Despite continued advances in medical care, cardiovascular disease (CVD) remains the leading cause of death for American women . Although humans and non-human primates are the only mammals to experience menses, rodent models are commonly used to study age-associated cardiovascular alterations due to similar ovarian aging, low expense, and short lifetime to investigate cardiovascular aging. Previous studies have found that aging in the female rodent is characterized by increased ventricular apoptosis, elevations in oxidative-nitrosative stress, ventricular remodeling, increased collagen content, mild systolic and diastolic dysfunction, and reduced occurrence of arrhythmias compared to males [2-7]. Similarly, age-associated alterations in the female rodent aorta have been shown to include increased proliferation/migration of vascular smooth muscle cells (VSMC) and endothelial dysfunction [8, 9]. However, no study has investigated the age-associated alterations in the female heart and aorta of the National Institute of Aging (NIA) approved Fischer 344/NNiaHSd x Brown Norway/BiNia (F344xBN) rat model. The NIA has recommended the F344xBN due to its longer maximal life span, higher age for 50% mortality, and the fact that it exhibits a normal distribution of age-related pathologies at later ages [10, 11]. Here, we investigated the effects of aging on cardiovascular structure and function in the adult, aged, and very aged female F344xBN rats. Compared to adult hearts, increased age was associated with increases in oxidative-nitrosative stress, oxidative damage, (increases in hydroethidine (HE) staining, 4-hydroxynonenal (4-HNE), and nitrotyrosine expression), and activation of the mitochondrial-mediated apoptosis pathway (increased number of terminal deoxynucleotidyl transferase dUTP nick end labeling (TUNEL) positive nuclei, increased activation of caspases, and Bax/Bcl-2 ratio). Age related changes in cardiac structure consisted of an increase in heart to body weight ratio, cardiomyocyte cross sectional area (CSA), posterior wall thickening, and left ventricle chamber dilatation. Coincident with these changes in cardiac structure and signaling, we also found that increased age was associated with evidence of diastolic dysfunction, alterations in heart rhythm intervals, and alterations in connexin 43 (Cx43) expression. The incidence of arrhythmias was not different with age; however, valvular dysfunction was increased. In the female F344xBN aorta there was an age-associated increase of intima-medial thickness and activation of p44/42 MAPK. Taken together, these results suggest that the female F344xBN rat may be an appropriate cardiovascular aging female rodent model in the absence of pathologies.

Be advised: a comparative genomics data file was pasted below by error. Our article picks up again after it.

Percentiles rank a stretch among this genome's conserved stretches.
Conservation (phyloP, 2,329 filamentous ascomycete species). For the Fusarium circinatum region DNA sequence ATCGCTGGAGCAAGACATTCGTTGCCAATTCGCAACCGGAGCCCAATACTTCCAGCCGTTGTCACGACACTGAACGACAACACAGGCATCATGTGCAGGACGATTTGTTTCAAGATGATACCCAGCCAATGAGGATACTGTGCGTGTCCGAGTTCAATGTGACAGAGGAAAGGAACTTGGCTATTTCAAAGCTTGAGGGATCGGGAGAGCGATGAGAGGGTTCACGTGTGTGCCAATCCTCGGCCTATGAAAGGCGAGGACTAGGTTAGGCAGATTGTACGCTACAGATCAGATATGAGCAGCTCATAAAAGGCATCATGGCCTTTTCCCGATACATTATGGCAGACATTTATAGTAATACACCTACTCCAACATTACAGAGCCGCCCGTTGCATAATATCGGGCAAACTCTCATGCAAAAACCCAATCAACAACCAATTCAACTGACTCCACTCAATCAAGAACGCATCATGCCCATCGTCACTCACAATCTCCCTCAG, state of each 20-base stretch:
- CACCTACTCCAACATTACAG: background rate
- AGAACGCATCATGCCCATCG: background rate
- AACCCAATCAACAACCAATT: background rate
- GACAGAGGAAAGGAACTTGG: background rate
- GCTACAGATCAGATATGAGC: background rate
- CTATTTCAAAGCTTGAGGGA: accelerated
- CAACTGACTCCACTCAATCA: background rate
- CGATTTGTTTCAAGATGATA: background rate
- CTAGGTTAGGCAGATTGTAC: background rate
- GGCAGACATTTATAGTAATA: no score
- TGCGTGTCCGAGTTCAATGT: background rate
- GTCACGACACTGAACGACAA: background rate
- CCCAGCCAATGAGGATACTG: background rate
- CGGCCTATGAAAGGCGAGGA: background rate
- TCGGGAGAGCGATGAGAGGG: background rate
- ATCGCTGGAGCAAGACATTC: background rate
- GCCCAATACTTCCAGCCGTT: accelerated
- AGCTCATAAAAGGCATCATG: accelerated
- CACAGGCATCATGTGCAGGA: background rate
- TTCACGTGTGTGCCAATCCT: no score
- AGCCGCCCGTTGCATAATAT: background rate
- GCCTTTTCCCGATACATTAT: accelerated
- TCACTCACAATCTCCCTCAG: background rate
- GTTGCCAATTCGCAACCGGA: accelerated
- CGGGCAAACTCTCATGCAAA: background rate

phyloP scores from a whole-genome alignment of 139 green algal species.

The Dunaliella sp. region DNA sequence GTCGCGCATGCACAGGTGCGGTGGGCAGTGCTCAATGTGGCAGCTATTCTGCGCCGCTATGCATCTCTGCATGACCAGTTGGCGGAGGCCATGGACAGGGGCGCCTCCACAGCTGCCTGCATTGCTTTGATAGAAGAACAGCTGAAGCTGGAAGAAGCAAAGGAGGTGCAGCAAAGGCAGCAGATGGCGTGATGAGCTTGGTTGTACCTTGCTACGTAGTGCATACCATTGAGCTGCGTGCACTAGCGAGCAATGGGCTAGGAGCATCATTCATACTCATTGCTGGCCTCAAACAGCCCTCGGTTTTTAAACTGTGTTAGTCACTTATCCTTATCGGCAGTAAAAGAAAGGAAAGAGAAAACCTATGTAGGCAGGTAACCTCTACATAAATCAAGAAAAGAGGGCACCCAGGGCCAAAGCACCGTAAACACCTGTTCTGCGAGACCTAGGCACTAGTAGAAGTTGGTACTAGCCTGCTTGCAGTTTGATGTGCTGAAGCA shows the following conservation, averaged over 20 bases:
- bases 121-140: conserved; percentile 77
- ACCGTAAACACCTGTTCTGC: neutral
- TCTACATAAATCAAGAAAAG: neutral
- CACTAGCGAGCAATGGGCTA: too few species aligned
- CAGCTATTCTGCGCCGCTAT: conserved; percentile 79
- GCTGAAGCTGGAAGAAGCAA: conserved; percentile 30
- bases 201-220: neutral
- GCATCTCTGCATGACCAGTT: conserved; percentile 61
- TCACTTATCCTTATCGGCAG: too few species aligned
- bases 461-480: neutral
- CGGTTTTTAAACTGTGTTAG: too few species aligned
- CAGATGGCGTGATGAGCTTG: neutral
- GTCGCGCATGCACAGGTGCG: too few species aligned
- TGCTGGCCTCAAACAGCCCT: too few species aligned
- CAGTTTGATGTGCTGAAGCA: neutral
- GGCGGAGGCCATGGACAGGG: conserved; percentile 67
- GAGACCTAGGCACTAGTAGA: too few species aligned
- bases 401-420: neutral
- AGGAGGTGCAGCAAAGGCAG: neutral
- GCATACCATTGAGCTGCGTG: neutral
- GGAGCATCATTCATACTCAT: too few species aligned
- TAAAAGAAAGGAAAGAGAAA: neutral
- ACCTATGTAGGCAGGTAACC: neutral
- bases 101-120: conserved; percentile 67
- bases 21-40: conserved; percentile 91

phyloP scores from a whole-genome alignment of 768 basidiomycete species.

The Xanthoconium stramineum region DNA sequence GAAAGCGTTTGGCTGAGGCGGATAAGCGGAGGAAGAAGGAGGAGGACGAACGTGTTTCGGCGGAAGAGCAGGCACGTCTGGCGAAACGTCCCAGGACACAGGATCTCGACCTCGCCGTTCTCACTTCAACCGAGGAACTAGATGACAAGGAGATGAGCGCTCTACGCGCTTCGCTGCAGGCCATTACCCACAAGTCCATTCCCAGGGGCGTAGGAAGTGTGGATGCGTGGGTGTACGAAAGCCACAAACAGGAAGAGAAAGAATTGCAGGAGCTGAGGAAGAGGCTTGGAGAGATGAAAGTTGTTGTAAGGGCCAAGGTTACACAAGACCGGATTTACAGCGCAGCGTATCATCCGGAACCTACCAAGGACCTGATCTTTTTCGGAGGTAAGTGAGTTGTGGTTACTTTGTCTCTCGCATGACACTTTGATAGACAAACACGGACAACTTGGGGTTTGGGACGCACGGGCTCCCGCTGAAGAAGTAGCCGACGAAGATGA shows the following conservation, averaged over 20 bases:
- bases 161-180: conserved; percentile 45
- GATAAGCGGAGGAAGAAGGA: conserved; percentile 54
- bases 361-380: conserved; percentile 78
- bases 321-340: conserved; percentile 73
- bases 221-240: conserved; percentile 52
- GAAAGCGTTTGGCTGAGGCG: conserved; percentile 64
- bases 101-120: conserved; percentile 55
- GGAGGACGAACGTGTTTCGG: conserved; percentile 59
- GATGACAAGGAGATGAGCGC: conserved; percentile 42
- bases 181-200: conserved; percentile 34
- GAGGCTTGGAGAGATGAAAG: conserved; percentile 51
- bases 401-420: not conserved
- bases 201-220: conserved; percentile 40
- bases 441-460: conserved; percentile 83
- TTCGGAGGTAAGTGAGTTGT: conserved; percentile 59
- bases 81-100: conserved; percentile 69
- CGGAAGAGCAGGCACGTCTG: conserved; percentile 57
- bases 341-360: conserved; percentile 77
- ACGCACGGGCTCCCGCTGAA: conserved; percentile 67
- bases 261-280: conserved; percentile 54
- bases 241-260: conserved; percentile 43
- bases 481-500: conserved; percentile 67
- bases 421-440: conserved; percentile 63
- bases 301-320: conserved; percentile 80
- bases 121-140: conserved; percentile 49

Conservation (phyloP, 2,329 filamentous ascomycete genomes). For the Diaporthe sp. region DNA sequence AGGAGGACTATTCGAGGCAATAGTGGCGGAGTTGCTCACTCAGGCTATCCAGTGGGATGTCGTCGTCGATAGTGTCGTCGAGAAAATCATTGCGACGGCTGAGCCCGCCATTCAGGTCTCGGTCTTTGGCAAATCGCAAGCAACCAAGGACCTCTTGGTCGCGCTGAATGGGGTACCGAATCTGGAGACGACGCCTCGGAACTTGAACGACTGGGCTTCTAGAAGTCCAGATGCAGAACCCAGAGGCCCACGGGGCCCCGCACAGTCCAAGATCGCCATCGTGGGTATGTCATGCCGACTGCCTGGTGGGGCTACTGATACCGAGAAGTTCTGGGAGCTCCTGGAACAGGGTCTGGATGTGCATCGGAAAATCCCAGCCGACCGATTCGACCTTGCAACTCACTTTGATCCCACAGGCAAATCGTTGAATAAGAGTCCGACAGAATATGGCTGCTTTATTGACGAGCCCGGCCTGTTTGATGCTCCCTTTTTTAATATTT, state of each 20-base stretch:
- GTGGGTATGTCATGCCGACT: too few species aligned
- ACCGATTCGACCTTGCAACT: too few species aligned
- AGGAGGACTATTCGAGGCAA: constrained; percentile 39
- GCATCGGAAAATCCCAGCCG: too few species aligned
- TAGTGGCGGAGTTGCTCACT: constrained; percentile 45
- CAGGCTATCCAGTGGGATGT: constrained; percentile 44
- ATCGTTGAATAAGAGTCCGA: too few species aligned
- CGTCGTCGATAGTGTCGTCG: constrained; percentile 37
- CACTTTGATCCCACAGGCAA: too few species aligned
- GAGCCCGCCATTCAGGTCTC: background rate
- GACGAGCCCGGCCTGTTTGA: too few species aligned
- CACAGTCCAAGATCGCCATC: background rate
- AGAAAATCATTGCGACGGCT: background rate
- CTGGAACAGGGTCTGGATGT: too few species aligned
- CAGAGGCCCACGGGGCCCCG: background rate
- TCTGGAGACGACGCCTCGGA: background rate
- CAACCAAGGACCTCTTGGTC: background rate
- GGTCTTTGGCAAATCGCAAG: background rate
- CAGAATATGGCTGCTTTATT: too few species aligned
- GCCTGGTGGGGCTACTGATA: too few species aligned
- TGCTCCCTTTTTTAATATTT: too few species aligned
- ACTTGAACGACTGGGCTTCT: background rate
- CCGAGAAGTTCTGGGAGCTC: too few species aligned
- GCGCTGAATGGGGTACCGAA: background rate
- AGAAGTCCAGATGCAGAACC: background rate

|Advisor:||Blough, Eric R.|
|Commitee:||Egleton, Richard, Green, Todd, Mangiarua, Elsa, Santanam, Nalini|
|School Location:||United States -- West Virginia|
|Source:||DAI-B 75/08(E), Dissertation Abstracts International|
|Keywords:||Age-associated alterations, Cardiovascular aging, Female, Oxidative-nitrosative stress, Ventricular apoptosis|
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